According to a 2014 report by Taiwan’s National Health Research Institutes, hospitals are forecasted to face a shortage of 7,762 doctors across the general, surgical, gynecological, pediatrics and emergency departments by 2022. The report also noted that doctors in service would be at least 40 to 59 years old, meaning that in less than three years, patients may further struggle to find doctors to treat them.
The country's elderly population accounted for 3.43 million of its 23.59 million population, and is projected to rise to 3.78 million by 2020, data from Taiwan's National Development Council (NDC) showed. Meanwhile, medical care costs for Taiwan's population aged 65 and over accounted for 37.6% of total National Health Insurance (NHI) expenditure in 2014, when the elderly share of the population was 12%, according to PwC Taiwan’s 2018 market overview. These costs are projected to grow with the forecasted rapid rise in seniors, with Taiwan formally becoming an 'aged society' in 2018.
Telehealth gains traction
Meanwhile, medical manufacturing firms are also making strides in developing portable monitoring devices to provide a similar, if not the same, level of care to patients living in rural areas and to the elderly who prefer receiving care at home, as telehealth gains traction across the country.
Although telemedicine has been promoted in Taiwan for more than 10 years, previous plans have either been shut down or were economically ineffective, whilst other plans relied on government funds.
“Because of the culture and past perceptions, the past government’s efforts to promote telehealth were not that successful,” Kelly Wang, senior marketing manager for medical device manufacturer BriteMED Technology Inc., said. “But this time, president Tsai Ing-Wen has a different policy. And both doctors and other care service providers have recently joined together with the aim of integrating their services to make it more communicable and accessible. So probably this time, because of this integration, it will be more successful.”
Additionally, the shifting focus on a more aggressive policy in developing Taiwan’s telehealth service were attributed to a low fertility rate, younger people remaining single, long life expectancy and advanced medical technology in better economic conditions in Taiwan (Huang et al., 2008).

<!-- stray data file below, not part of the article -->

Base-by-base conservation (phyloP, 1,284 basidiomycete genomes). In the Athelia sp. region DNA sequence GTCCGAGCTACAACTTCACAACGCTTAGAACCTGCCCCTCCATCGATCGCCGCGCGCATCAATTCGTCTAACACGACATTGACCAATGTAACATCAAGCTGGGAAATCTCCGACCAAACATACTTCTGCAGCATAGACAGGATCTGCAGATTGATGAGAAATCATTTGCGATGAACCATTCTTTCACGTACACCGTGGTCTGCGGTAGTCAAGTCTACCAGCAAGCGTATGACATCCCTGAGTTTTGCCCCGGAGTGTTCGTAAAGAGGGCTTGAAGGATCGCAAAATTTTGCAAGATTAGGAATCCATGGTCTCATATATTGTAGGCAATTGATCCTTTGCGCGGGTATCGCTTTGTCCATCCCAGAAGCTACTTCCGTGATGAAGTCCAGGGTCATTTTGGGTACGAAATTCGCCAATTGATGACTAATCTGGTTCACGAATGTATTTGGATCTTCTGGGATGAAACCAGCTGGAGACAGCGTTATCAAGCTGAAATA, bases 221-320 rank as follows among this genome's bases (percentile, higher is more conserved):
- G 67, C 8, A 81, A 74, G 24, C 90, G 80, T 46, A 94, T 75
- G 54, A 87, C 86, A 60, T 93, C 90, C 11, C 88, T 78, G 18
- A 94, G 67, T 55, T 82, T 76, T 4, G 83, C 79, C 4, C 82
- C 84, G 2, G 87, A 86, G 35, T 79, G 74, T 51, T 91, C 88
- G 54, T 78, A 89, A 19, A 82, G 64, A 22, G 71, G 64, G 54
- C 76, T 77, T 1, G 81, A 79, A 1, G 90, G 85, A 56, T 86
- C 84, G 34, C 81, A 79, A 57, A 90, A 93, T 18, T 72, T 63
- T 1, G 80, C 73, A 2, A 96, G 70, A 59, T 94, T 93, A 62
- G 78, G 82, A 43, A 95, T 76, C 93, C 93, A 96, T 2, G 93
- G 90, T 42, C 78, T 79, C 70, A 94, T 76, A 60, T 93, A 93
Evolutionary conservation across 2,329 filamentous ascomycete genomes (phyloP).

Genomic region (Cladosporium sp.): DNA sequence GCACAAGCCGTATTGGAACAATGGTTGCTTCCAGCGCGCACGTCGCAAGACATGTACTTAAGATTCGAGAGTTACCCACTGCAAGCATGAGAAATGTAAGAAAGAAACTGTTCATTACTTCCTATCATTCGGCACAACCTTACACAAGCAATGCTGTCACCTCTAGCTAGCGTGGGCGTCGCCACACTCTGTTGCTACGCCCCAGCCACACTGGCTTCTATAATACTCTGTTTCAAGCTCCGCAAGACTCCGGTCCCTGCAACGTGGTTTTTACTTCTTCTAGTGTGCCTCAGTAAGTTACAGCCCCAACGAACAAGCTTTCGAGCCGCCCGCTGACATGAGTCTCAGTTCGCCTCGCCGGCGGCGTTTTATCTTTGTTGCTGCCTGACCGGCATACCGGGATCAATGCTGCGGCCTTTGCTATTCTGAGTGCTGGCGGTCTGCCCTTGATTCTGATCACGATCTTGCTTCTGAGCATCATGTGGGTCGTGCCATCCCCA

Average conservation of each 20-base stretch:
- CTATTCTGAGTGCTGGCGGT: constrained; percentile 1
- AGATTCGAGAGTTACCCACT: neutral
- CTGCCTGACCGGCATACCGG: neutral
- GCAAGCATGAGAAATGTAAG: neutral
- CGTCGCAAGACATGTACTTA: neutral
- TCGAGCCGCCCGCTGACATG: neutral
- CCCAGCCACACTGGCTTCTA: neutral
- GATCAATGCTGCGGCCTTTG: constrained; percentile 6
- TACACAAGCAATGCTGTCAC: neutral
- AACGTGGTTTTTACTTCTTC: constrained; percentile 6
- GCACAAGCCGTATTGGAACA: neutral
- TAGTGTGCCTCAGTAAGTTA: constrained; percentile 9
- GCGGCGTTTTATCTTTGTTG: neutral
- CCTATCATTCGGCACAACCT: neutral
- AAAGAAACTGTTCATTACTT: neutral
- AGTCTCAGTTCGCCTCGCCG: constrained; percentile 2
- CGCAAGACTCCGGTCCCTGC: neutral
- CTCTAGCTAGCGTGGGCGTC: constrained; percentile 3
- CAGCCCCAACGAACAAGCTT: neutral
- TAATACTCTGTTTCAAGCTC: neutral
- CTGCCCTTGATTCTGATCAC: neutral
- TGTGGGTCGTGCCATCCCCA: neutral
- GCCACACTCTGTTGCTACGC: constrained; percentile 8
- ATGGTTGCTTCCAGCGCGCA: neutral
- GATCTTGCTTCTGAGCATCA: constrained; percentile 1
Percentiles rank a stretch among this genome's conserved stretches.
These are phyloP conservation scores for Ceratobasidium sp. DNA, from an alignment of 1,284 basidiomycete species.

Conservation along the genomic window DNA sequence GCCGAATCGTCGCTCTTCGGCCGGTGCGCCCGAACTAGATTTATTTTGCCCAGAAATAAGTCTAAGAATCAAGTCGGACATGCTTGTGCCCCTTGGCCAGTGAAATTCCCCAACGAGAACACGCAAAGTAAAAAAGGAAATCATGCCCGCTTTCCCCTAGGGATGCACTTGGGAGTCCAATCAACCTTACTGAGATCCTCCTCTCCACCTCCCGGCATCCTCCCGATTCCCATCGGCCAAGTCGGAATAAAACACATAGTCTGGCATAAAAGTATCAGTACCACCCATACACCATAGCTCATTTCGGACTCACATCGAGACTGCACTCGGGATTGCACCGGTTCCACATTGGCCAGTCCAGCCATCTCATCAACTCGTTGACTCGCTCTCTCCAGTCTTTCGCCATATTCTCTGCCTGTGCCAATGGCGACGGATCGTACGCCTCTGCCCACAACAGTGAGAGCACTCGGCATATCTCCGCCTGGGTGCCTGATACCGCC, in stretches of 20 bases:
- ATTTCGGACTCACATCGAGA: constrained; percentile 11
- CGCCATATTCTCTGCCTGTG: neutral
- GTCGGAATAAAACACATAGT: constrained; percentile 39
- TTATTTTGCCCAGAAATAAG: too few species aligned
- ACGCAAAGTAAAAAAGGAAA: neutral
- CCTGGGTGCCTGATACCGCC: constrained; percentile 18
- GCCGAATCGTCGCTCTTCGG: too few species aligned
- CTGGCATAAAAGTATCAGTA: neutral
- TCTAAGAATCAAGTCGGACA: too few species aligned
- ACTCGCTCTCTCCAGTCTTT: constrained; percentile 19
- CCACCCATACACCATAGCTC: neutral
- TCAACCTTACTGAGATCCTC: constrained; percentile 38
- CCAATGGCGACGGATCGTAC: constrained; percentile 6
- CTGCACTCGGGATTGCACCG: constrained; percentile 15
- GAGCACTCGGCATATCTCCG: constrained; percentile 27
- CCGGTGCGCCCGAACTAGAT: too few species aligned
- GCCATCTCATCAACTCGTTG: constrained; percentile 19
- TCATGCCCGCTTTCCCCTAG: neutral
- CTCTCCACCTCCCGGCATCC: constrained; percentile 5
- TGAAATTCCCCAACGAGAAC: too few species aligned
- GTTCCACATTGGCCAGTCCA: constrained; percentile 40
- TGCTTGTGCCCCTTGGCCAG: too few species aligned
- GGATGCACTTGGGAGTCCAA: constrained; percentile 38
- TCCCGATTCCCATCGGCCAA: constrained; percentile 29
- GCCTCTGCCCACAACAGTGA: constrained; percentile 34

“Elderly people in Taiwan prefer to age at home and to live in the community rather than stay in institutions, as staying in the institution means isolation from their family members and close friends and requires leaving their familiar living environment,” the report’s authors noted.
In response, point-of-care devices such as BriteMED’s 12-Lead Portable Electrocardiogram (ECG) and Wistron’s Spartan Cube have been gaining popularity across medical professionals providing home and rural area medical services. Such devices, which record patient statistics accurately amidst their size and location-usage, also cuts down the costs for patients’ health expenditures.
“In some cases, such devices can be more accurate in recording information,” Dr Wei-Fong Kao, deputy director for the International Healthcare Centre at TMUH, noted. “Wearable ECG recorders are usually 90% more accurate in screening arrhythmia, compared to the 50% and 10% reported by Holter and traditional ECGs, respectively.”
Taiwan's biomedical industry, which includes the applied biotechnology, pharmaceutical and medical device sectors, is a major priority focus for the country, with combined domestic market sales totaling $13b in 2016, according to PwC Taiwan's report.
The firm also noted of a government-backed industry investment plan, which was announced in April 2017, that aims to move Taiwan's medical device sector up the value-added chain, as well as increase its value to $6.5b (NT$200b) by 2020.
“It’s a costly undertaking of course, but the long-term preventive benefits on the country’s healthcare industry, especially for the ageing population, far outweigh the short-term expenses,” Chong highlighted. “We can expect a lot more predictive and personalised healthcare to rise in the coming years given the digital age and emerging economies’ needs.”